Precedent, or stare decisis, is fundamental to our constitutional system. Alexander Hamilton urged in Federalist No. 78 that “to avoid an arbitrary discretion in the courts, it is indispensable that they should be bound down by strict rules and precedents.” But U.S. judges must be governed first and foremost by the written Constitution. A Hamiltonian respect for both “rules and precedents” becomes more complicated when old precedents conflict with judges’ reading of the Constitution.

The U.S. Supreme Court confronts such a moment, as a conservative majority applies an originalist methodology different from the dominant jurisprudence of a prior generation. In this weeklong, residential program, fellows will consider landmark decisions that could be overturned by the Court and their implications for American politics. Led by legal and policy expert Adam J. White, the program will also feature guest lectures from Supreme Court advocates who will bring their practical experience to bear on key constitutional questions—from precedent’s place in judicial decision-making to judicial legitimacy and public opinion, and the Court’s counter-majoritarian role in a democracy.

Image: Victoria Pickering, Protesting at the Supreme Court, via Flickr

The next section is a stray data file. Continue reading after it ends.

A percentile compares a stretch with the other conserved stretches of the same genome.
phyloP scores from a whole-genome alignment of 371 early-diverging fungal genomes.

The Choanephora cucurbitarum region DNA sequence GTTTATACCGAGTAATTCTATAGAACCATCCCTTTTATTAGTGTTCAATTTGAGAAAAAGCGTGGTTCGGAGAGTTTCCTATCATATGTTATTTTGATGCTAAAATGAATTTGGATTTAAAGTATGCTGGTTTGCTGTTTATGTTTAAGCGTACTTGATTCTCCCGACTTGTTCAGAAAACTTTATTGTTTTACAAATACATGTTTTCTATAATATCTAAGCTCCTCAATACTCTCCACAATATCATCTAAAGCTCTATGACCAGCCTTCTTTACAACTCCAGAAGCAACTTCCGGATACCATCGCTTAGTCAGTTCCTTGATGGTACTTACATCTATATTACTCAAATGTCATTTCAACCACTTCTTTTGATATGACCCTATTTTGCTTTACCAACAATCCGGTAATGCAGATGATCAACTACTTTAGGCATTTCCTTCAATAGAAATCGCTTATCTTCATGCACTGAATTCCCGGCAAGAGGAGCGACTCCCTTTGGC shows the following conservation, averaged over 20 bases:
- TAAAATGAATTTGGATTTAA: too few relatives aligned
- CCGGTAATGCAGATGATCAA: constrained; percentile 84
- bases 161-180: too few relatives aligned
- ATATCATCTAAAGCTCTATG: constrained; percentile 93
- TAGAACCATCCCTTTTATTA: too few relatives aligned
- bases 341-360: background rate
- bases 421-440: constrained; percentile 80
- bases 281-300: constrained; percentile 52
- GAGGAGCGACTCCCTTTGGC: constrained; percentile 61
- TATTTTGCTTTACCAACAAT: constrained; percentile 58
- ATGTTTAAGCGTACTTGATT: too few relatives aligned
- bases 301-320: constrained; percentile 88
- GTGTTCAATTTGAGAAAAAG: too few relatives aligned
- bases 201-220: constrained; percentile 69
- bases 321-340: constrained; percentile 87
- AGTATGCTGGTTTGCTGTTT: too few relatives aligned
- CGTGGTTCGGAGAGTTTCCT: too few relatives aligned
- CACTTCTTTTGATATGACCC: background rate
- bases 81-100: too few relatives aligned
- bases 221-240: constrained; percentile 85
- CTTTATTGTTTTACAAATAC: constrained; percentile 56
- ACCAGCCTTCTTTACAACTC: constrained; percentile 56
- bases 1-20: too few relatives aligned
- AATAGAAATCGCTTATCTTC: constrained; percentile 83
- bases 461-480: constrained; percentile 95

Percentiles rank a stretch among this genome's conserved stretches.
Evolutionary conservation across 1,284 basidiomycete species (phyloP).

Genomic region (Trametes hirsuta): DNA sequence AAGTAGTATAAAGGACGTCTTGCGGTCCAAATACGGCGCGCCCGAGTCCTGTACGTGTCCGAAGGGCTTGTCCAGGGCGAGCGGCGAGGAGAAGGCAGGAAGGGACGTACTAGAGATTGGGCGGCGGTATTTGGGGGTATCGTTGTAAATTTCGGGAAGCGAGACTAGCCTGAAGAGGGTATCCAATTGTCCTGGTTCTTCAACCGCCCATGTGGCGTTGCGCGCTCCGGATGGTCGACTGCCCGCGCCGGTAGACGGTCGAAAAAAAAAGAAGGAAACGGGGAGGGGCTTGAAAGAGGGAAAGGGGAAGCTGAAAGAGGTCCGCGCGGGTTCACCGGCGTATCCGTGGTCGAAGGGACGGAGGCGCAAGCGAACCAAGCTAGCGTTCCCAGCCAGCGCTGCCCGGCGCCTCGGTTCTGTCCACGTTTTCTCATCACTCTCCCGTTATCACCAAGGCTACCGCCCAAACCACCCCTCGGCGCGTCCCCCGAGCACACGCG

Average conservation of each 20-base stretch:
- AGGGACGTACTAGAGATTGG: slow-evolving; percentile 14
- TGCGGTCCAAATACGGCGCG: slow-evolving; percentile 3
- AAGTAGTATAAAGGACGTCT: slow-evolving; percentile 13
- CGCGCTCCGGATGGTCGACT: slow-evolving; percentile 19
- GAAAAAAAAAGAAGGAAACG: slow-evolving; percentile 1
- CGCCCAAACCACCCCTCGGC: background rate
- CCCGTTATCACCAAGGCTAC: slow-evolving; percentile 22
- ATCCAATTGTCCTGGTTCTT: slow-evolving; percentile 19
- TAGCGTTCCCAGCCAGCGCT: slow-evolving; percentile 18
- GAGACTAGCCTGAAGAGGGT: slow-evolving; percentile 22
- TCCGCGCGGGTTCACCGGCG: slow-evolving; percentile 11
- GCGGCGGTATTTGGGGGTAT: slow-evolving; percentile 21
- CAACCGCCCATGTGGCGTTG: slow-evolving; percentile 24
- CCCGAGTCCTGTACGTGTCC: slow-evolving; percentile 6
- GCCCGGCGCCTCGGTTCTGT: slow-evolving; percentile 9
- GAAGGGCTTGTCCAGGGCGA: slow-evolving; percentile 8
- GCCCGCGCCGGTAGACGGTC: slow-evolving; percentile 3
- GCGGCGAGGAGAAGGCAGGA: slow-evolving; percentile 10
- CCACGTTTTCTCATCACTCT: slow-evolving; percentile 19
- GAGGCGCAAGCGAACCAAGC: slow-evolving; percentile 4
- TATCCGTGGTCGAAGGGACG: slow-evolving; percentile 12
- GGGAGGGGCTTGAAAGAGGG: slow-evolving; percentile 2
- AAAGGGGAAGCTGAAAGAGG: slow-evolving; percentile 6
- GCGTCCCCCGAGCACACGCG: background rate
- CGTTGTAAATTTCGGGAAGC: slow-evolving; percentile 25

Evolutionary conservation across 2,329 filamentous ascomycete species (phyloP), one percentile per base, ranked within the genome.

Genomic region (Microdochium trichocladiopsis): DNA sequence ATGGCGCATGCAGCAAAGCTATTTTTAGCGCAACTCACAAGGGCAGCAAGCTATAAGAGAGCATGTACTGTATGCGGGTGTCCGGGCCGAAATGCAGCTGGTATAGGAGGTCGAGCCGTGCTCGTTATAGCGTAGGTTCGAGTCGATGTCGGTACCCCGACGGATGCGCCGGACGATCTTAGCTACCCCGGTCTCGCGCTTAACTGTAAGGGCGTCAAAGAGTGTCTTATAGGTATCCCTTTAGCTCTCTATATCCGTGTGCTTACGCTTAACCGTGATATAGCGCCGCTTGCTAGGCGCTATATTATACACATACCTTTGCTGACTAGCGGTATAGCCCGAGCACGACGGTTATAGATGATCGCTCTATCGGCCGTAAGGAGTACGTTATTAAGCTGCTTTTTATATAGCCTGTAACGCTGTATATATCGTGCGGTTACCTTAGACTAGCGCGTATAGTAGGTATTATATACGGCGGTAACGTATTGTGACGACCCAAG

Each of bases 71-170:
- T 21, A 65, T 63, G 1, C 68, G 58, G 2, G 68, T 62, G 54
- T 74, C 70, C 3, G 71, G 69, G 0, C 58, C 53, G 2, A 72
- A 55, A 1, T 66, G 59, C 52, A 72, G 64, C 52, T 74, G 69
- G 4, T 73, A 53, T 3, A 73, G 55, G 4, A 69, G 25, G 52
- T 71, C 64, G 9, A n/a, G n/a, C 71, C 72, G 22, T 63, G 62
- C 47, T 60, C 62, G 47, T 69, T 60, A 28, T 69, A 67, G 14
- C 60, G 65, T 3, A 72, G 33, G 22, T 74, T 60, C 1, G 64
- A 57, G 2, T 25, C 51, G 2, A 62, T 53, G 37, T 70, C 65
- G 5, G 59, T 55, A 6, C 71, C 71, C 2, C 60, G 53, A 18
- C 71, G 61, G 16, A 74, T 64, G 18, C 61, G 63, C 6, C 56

Adam White on the conservative legal movement


Adam J. White

Adam J. White is a senior fellow at the American Enterprise Institute, where he focuses on American constitutionalism. Concurrently, he codirects the C. Boyden Gray Center for the Study of the Administrative State at the Antonin Scalia Law School at George Mason University.

Preview the Syllabus by Week/Session


Discussion Questions:

  1. How bound are we by judicial precedents, according to Lincoln?
  2. What is the proper relationship between written laws and judicial precedents, per Hamilton?
  3. What is the relationship between stare decisis and the judge’s (or lawyer’s) temperament?


Discussion Questions:

  1. In reviewing the constitutionality of Harvard’s and North Carolina’s admissions programs, what is the most relevant Supreme Court precedent?
  2. What is the most significant precedent?
  3. Which side is more committed to precedent—the parties challenging the universities’ policies, or the defenders?

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